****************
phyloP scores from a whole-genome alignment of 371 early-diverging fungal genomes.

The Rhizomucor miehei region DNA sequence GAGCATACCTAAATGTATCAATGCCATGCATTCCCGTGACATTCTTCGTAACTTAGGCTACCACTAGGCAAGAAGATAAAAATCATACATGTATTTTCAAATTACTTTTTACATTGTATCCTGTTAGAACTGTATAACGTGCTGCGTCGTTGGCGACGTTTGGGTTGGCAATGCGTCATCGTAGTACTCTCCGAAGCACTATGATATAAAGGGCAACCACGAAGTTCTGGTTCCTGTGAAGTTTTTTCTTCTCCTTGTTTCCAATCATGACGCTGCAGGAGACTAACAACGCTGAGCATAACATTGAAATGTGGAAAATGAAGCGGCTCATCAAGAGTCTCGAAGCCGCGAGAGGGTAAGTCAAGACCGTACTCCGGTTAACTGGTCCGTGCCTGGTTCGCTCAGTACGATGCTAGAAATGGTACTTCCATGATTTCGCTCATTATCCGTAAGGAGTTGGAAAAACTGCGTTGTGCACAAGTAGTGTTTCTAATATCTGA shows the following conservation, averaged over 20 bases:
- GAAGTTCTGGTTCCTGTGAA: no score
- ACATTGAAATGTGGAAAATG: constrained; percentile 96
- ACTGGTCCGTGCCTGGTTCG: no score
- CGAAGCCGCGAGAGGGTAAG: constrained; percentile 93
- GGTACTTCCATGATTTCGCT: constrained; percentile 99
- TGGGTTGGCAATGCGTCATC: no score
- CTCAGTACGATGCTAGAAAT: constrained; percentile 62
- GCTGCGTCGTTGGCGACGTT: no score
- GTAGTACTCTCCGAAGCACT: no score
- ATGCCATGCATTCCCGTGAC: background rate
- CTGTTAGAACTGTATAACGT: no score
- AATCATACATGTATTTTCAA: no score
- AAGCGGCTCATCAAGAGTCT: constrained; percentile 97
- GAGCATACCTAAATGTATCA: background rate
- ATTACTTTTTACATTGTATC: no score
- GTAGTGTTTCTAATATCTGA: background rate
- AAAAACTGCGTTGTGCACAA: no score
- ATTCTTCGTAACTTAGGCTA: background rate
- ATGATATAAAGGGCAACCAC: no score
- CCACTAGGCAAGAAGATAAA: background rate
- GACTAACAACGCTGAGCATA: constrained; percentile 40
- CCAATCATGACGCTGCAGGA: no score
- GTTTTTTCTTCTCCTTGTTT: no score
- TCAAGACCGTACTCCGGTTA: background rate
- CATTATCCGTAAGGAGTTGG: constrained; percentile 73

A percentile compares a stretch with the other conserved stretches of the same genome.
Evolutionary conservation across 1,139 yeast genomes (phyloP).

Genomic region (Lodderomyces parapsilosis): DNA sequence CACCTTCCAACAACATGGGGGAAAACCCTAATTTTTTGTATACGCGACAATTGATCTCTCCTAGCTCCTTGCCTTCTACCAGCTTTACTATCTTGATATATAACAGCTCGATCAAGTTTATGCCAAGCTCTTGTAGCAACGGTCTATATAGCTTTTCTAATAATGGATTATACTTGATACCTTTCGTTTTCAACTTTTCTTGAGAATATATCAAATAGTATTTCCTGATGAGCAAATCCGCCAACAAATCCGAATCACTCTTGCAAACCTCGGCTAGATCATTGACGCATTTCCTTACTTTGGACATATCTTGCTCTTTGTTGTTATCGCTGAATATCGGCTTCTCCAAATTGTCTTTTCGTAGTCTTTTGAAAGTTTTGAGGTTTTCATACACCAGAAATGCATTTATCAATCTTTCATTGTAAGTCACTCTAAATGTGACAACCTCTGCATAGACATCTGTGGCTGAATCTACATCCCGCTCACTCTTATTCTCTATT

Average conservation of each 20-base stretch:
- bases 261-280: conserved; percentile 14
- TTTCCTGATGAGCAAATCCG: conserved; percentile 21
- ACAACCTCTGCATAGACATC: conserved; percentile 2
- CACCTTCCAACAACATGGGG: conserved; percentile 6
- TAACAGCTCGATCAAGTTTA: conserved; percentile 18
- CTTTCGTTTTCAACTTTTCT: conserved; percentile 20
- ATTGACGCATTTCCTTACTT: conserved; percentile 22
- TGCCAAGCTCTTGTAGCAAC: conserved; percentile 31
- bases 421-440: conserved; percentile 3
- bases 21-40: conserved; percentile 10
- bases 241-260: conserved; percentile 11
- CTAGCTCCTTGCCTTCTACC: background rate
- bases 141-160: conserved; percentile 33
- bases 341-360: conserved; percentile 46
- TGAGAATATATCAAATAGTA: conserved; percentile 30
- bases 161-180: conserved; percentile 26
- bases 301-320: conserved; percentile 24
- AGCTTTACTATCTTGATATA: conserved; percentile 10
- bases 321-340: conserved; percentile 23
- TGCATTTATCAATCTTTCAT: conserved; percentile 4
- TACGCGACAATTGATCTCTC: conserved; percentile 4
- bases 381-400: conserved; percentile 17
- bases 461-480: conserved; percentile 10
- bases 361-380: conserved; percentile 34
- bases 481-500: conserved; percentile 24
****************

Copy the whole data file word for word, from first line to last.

phyloP scores from a whole-genome alignment of 371 early-diverging fungal genomes.

The Rhizomucor miehei region DNA sequence GAGCATACCTAAATGTATCAATGCCATGCATTCCCGTGACATTCTTCGTAACTTAGGCTACCACTAGGCAAGAAGATAAAAATCATACATGTATTTTCAAATTACTTTTTACATTGTATCCTGTTAGAACTGTATAACGTGCTGCGTCGTTGGCGACGTTTGGGTTGGCAATGCGTCATCGTAGTACTCTCCGAAGCACTATGATATAAAGGGCAACCACGAAGTTCTGGTTCCTGTGAAGTTTTTTCTTCTCCTTGTTTCCAATCATGACGCTGCAGGAGACTAACAACGCTGAGCATAACATTGAAATGTGGAAAATGAAGCGGCTCATCAAGAGTCTCGAAGCCGCGAGAGGGTAAGTCAAGACCGTACTCCGGTTAACTGGTCCGTGCCTGGTTCGCTCAGTACGATGCTAGAAATGGTACTTCCATGATTTCGCTCATTATCCGTAAGGAGTTGGAAAAACTGCGTTGTGCACAAGTAGTGTTTCTAATATCTGA shows the following conservation, averaged over 20 bases:
- GAAGTTCTGGTTCCTGTGAA: no score
- ACATTGAAATGTGGAAAATG: constrained; percentile 96
- ACTGGTCCGTGCCTGGTTCG: no score
- CGAAGCCGCGAGAGGGTAAG: constrained; percentile 93
- GGTACTTCCATGATTTCGCT: constrained; percentile 99
- TGGGTTGGCAATGCGTCATC: no score
- CTCAGTACGATGCTAGAAAT: constrained; percentile 62
- GCTGCGTCGTTGGCGACGTT: no score
- GTAGTACTCTCCGAAGCACT: no score
- ATGCCATGCATTCCCGTGAC: background rate
- CTGTTAGAACTGTATAACGT: no score
- AATCATACATGTATTTTCAA: no score
- AAGCGGCTCATCAAGAGTCT: constrained; percentile 97
- GAGCATACCTAAATGTATCA: background rate
- ATTACTTTTTACATTGTATC: no score
- GTAGTGTTTCTAATATCTGA: background rate
- AAAAACTGCGTTGTGCACAA: no score
- ATTCTTCGTAACTTAGGCTA: background rate
- ATGATATAAAGGGCAACCAC: no score
- CCACTAGGCAAGAAGATAAA: background rate
- GACTAACAACGCTGAGCATA: constrained; percentile 40
- CCAATCATGACGCTGCAGGA: no score
- GTTTTTTCTTCTCCTTGTTT: no score
- TCAAGACCGTACTCCGGTTA: background rate
- CATTATCCGTAAGGAGTTGG: constrained; percentile 73

A percentile compares a stretch with the other conserved stretches of the same genome.
Evolutionary conservation across 1,139 yeast genomes (phyloP).

Genomic region (Lodderomyces parapsilosis): DNA sequence CACCTTCCAACAACATGGGGGAAAACCCTAATTTTTTGTATACGCGACAATTGATCTCTCCTAGCTCCTTGCCTTCTACCAGCTTTACTATCTTGATATATAACAGCTCGATCAAGTTTATGCCAAGCTCTTGTAGCAACGGTCTATATAGCTTTTCTAATAATGGATTATACTTGATACCTTTCGTTTTCAACTTTTCTTGAGAATATATCAAATAGTATTTCCTGATGAGCAAATCCGCCAACAAATCCGAATCACTCTTGCAAACCTCGGCTAGATCATTGACGCATTTCCTTACTTTGGACATATCTTGCTCTTTGTTGTTATCGCTGAATATCGGCTTCTCCAAATTGTCTTTTCGTAGTCTTTTGAAAGTTTTGAGGTTTTCATACACCAGAAATGCATTTATCAATCTTTCATTGTAAGTCACTCTAAATGTGACAACCTCTGCATAGACATCTGTGGCTGAATCTACATCCCGCTCACTCTTATTCTCTATT

Average conservation of each 20-base stretch:
- bases 261-280: conserved; percentile 14
- TTTCCTGATGAGCAAATCCG: conserved; percentile 21
- ACAACCTCTGCATAGACATC: conserved; percentile 2
- CACCTTCCAACAACATGGGG: conserved; percentile 6
- TAACAGCTCGATCAAGTTTA: conserved; percentile 18
- CTTTCGTTTTCAACTTTTCT: conserved; percentile 20
- ATTGACGCATTTCCTTACTT: conserved; percentile 22
- TGCCAAGCTCTTGTAGCAAC: conserved; percentile 31
- bases 421-440: conserved; percentile 3
- bases 21-40: conserved; percentile 10
- bases 241-260: conserved; percentile 11
- CTAGCTCCTTGCCTTCTACC: background rate
- bases 141-160: conserved; percentile 33
- bases 341-360: conserved; percentile 46
- TGAGAATATATCAAATAGTA: conserved; percentile 30
- bases 161-180: conserved; percentile 26
- bases 301-320: conserved; percentile 24
- AGCTTTACTATCTTGATATA: conserved; percentile 10
- bases 321-340: conserved; percentile 23
- TGCATTTATCAATCTTTCAT: conserved; percentile 4
- TACGCGACAATTGATCTCTC: conserved; percentile 4
- bases 381-400: conserved; percentile 17
- bases 461-480: conserved; percentile 10
- bases 361-380: conserved; percentile 34
- bases 481-500: conserved; percentile 24